I’m a lifelong Democrat and have been pretty vocal this summer about my disappointment at the way my political party selected its nominee for president. I’ve said it here, and on comments on other blogs: I think the Democratic party machine was more interested in not having Senator Clinton than anything else. I don’t think they had the confidence that a woman could win the general election. Obama, and his charisma, presented the best, possibly most malleable, alternative. His (?) VP choice Joe Biden is a distinctly uninspired but necessary choice to counter Obama’s lack of foreign policy experience.
Nevertheless, even though I will never think that the Democrats fielded the best candidate they could, I will vote for Obama and Biden this fall. They are a much better choice than McCain and whoever ends up as his running mate.
Sarah Palin? I don’t think she’s going to make til the end of September. I’ll be surprised if she lasts until next week.
Even before I read Tim Rutten’s column from yesterday’s LA Times, in which he invokes Thomas Eagleton’s short tenure as George McGovern’s running mate in 1972, I had started to wonder if she would make the mission.
And I can’t help but ask — could that have been John McCain’s plan from the very start?
Bear with me for a moment.
Sarah Palin is not qualified to be president of the United States, and we should never put someone in the VP slot who cannot assume the duties of president, immediately if necessary.
It has absolutely nothing to do with her family status or children, or even her political views, most of which I personally find abhorrent. I could list them here, but Gloria Steinem did a much better job than I could ever do in today’s LA Times.
But, there are some interesting angles that make her an appealing choice for a running mate. Or at least a first choice. Starting with her gender and her family history, up to and including the pregnant teenage daughter and soon-to-deploy son. Right now, we’ve got a full-scale version of the “mommy wars” raging on the Internet, with people on all sides criticizing her for her choices. Different criticisms of course, but criticism nonetheless.
Which provides a total distraction from the real issue – her political opinions and qualifications for the job. She’s not qualified, but not because she’s a woman or because of the choices she’s made as a parent. The only people who have the right to decide whether she’s a good mother are her children; quite frankly, I don’t care one way or the other. Ditto all the speculation about her youngest child and how soon she returned to work. Distraction.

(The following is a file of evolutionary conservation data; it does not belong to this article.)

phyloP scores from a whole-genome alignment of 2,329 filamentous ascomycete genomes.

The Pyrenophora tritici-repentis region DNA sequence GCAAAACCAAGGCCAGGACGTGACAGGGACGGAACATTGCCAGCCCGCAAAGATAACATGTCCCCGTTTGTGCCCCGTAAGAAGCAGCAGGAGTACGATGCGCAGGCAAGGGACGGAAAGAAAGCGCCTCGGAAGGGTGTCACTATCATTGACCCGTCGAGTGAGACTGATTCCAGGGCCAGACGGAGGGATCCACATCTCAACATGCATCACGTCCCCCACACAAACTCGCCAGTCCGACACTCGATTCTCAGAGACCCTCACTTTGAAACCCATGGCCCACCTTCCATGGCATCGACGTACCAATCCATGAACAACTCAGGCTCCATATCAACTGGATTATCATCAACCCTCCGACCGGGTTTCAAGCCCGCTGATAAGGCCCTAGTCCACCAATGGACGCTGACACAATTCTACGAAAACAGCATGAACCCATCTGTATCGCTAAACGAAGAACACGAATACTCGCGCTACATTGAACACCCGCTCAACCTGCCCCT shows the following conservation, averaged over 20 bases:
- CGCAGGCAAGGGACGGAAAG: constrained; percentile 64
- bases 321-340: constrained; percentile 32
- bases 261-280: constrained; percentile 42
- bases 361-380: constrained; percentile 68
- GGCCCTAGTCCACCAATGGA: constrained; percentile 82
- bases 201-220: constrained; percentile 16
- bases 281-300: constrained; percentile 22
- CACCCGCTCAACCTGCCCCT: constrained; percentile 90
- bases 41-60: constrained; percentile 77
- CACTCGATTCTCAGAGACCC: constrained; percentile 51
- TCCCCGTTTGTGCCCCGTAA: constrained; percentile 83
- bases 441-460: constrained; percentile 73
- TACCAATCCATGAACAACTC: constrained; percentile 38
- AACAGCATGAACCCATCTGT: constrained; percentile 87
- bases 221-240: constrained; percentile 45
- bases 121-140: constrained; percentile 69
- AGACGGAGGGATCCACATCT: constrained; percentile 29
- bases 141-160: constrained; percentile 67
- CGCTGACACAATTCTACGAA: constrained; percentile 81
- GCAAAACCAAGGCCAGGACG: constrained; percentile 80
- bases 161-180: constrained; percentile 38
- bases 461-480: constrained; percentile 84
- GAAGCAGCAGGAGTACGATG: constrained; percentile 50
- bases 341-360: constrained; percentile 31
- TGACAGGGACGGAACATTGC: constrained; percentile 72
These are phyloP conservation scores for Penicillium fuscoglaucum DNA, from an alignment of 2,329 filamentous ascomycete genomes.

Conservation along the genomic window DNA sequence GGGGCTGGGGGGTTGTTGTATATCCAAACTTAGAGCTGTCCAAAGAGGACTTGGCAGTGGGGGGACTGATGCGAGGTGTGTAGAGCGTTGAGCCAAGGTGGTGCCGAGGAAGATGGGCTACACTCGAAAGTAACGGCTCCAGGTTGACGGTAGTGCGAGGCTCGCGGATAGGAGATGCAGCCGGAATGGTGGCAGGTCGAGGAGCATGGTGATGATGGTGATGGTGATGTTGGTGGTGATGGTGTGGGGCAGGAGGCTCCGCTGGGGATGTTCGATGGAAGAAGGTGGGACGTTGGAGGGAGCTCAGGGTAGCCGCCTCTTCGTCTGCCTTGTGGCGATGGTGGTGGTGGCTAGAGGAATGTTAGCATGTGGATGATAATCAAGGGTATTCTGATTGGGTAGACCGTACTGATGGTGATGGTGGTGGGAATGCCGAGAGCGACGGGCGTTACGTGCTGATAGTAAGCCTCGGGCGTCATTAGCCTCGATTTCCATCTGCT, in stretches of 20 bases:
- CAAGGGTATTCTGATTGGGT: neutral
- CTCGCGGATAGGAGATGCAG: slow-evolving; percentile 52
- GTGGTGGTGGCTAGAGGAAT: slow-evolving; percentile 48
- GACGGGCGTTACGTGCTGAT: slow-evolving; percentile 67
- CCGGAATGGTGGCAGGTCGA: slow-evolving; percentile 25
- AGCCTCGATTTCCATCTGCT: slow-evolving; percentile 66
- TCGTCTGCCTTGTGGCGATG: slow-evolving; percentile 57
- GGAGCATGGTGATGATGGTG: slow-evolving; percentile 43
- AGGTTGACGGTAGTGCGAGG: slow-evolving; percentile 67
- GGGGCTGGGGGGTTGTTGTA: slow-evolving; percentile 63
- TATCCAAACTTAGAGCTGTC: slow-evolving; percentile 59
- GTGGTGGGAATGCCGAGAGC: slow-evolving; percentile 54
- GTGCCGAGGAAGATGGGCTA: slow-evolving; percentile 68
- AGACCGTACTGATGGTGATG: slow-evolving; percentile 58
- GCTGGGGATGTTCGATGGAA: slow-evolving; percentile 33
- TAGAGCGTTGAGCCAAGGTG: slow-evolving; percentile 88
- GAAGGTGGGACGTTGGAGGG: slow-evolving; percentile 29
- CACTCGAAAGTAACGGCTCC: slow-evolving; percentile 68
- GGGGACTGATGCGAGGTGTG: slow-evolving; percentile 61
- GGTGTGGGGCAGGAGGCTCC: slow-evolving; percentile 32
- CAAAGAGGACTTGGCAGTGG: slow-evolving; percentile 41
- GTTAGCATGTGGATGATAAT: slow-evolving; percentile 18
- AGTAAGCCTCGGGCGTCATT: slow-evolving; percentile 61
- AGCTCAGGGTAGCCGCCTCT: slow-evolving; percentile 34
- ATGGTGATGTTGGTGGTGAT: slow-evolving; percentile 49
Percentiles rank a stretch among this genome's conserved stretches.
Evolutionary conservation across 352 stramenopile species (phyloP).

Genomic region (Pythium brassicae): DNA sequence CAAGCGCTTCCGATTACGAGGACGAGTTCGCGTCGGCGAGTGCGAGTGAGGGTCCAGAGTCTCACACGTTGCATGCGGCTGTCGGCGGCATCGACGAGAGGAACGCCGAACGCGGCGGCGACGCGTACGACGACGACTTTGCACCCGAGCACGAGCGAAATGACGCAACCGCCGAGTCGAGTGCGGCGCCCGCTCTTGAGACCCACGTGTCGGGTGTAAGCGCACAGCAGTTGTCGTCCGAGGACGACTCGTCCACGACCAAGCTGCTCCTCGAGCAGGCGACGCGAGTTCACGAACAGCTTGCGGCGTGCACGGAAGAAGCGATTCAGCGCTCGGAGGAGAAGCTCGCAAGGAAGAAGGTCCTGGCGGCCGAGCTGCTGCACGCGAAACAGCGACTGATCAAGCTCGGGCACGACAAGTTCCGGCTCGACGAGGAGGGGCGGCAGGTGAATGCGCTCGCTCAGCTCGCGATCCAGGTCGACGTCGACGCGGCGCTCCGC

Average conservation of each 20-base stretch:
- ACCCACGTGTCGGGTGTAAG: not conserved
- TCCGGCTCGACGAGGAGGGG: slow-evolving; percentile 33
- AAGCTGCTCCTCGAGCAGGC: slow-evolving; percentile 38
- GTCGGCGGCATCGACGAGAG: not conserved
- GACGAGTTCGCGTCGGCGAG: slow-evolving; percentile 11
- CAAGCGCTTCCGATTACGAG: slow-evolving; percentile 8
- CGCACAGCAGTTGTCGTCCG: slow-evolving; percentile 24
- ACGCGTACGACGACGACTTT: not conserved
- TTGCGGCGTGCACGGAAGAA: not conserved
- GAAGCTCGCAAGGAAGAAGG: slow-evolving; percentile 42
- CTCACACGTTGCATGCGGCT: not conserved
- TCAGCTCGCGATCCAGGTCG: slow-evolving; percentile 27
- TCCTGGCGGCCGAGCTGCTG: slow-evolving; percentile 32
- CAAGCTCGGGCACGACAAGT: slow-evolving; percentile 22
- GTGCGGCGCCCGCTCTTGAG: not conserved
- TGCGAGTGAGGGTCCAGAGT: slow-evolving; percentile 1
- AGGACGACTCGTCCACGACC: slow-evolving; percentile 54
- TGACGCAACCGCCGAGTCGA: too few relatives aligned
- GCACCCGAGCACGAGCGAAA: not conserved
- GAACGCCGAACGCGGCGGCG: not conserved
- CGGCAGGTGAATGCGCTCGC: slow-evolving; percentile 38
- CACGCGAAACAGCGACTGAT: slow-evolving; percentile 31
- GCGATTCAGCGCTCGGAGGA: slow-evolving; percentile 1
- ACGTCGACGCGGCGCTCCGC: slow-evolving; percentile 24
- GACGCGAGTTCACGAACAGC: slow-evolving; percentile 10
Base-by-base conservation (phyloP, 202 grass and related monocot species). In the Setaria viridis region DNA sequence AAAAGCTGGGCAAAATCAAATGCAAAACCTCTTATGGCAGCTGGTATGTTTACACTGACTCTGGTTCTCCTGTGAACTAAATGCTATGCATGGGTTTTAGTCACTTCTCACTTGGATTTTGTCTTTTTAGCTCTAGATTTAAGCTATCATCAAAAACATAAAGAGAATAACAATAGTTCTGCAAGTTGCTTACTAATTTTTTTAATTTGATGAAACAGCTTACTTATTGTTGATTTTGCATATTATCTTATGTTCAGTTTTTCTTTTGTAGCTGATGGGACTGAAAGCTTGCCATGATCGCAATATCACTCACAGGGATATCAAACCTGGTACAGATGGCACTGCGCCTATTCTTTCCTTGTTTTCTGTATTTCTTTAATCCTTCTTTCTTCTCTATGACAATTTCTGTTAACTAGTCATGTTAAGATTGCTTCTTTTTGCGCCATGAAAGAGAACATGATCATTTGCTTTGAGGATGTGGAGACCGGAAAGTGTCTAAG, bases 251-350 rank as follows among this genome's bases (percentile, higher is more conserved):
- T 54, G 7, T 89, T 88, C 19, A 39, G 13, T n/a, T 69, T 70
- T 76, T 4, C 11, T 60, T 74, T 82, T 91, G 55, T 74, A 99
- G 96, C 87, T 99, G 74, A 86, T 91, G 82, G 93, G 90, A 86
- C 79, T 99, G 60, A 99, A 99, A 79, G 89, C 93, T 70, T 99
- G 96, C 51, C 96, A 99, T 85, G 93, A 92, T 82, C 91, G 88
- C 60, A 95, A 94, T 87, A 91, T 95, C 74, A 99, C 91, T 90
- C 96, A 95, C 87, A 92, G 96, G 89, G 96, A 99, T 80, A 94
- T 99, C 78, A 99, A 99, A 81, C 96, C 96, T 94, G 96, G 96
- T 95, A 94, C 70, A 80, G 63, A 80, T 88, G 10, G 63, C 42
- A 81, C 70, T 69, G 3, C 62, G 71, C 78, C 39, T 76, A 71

She’s not qualified. Full stop. She doesn’t have any national experience. Obama doesn’t have much, but he’s been in the Senate and the long primary season afforded him the opportunity to at least think about international issues. Palin freely admits she hasn’t thought much about Iraq…
And the real concern are her political views, and how they would impact this country should McCain be elected and die in office. He’s 72. It could happen.
“She opposes just about every issue that women support by a majority or plurality. She believes that creationism should be taught in public schools but disbelieves global warming; she opposes gun control but supports government control of women’s wombs; she opposes stem cell research but approves “abstinence-only” programs, which increase unwanted births, sexually transmitted diseases and abortions; she tried to use taxpayers’ millions for a state program to shoot wolves from the air but didn’t spend enough money to fix a state school system with the lowest high-school graduation rate in the nation; she runs with a candidate who opposes the Fair Pay Act but supports $500 million in subsidies for a natural gas pipeline across Alaska; she supports drilling in the Arctic National Wildlife Reserve, though even McCain has opted for the lesser evil of offshore drilling. She is Phyllis Schlafly, only younger.”
Steinem argues, and I believe she’s right, that Palin was a choice to please the far-right, Christian conservative wing of the Republican Party.
But what if McCain picked her knowing that she wouldn’t last, that she’d have to bow out. Leaving him free to pick a more middle-of-the-road candidate?
Sinister? Machiavellian? Yup. And I could be wrong, very wrong. Maybe McCain didn’t do it on purpose.
But I’m still betting she won’t be his running mate for too long.
Because she won’t bring the female vote. Many disillusioned Clinton supporters who were considering McCain are far less likely to do so now. Once we get over the mommy war segment of the program, they’ll quickly come to the realization, as Steinem put it:
“To vote in protest for McCain/Palin would be like saying, “Somebody stole my shoes, so I’ll amputate my legs.”
Now, maybe the GOP leadership knew that she wouldn’t bring the Clinton vote, but thought she’d appeal to a different segment of the female voting population, as PunditMom suggests. Who knows…
But I’m still betting she doesn’t last.